Pi Day: A picture of the Earth’s hemisphere to celebrate math nerd day

# Here’s 255,032,236 Square Kilometers of Pi Day. More or Less.

The entire universe in blog form
March 14 2013 1:33 PM

# Happy Pi Day!

In the United States, today is the nerdiest of unofficial holidays: Pi Day (or really, π Day), because as we write dates here, today is 3/14, the first three digits of the eponymous number.

Phil Plait

Phil Plait writes Slate’s Bad Astronomy blog and is an astronomer, public speaker, science evangelizer, and author of Death From the Skies!

Pi is one of the most important of mathematical numbers, popping up everywhere in physics. Most people know it because it’s how you get the circumference of a circle:π x the diameter (or 2 x π x the radius).

It’s also how you get the surface area of a sphere: 4 x π x radius2. In honor of that, NASA released a photo showing half the surface area of our planet today, about 255,032,236 square kilometers (98,034,392 square miles) worth of it:

Pretty, isn’t it? To be fair, this is slightly less than half the Earth, since the satellite is about 36,000 kilometers (22,000 miles) above the Earth, and you'd need to be infinitely far away to see exactly half (due to the horizon problem). Still, close enough.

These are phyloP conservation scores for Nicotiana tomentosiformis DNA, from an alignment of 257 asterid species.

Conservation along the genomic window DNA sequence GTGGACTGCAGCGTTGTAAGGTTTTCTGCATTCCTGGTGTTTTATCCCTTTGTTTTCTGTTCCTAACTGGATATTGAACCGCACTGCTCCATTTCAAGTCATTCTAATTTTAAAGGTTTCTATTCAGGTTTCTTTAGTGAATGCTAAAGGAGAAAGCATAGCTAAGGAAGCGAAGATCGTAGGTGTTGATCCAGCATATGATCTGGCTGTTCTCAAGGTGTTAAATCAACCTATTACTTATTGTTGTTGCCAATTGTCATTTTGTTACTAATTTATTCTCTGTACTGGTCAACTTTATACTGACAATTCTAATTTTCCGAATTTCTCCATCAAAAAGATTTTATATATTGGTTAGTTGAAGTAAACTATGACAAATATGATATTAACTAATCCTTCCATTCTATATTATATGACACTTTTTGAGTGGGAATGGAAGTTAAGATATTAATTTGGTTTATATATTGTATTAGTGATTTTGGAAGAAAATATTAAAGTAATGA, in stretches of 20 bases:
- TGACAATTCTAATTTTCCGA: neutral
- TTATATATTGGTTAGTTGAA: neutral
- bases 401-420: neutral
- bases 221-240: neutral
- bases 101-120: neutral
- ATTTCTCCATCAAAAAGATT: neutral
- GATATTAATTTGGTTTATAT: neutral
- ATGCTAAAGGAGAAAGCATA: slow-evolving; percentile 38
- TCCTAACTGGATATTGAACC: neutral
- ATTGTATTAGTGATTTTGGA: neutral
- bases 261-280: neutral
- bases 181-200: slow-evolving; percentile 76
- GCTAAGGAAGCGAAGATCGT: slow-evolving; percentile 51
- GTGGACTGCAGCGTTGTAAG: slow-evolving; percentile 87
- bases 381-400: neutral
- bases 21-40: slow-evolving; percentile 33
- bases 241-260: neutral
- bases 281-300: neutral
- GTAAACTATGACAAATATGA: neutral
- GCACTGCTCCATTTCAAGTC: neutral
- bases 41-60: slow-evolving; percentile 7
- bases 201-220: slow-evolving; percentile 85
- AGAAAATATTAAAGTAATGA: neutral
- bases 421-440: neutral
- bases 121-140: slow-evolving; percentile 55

I like how they chose an image taken today by GOES 13, an Earth-observing weather satellite, which looks down upon the western hemisphere, including the U.S. In other parts of the world, dates are written in the form DAY-MONTH-YEAR, so to them today is (ignoring the year) 14-3, which doesn’t help. I guess for everyone else, π Day would be on the 31st of April.

Um.

π really is amazing. It's irrational, which means it cannot be exactly represented as the ratio of two other numbers. It goes on forever after the decimal point, never ending and never repeating (some numbers, like 1/9, are just repeating numerals when expressed as a decimal). That seems so counterintuitive, but it’s just the way numbers are. The Universe is under no obligation to conform to our common sense. More likely, our brains didn’t evolve to grasp such things easily. Good thing we invented math to figure this stuff out!

Otherwise, we might never have discovered the elegance that is the greatest equation of all time:

eiπ + 1 = 0

where e is the base of the natural logarithm, and i is the square root of -1. This is called the Euler Identity, and the more you think about it the more your brain will twist into a Möbius strip.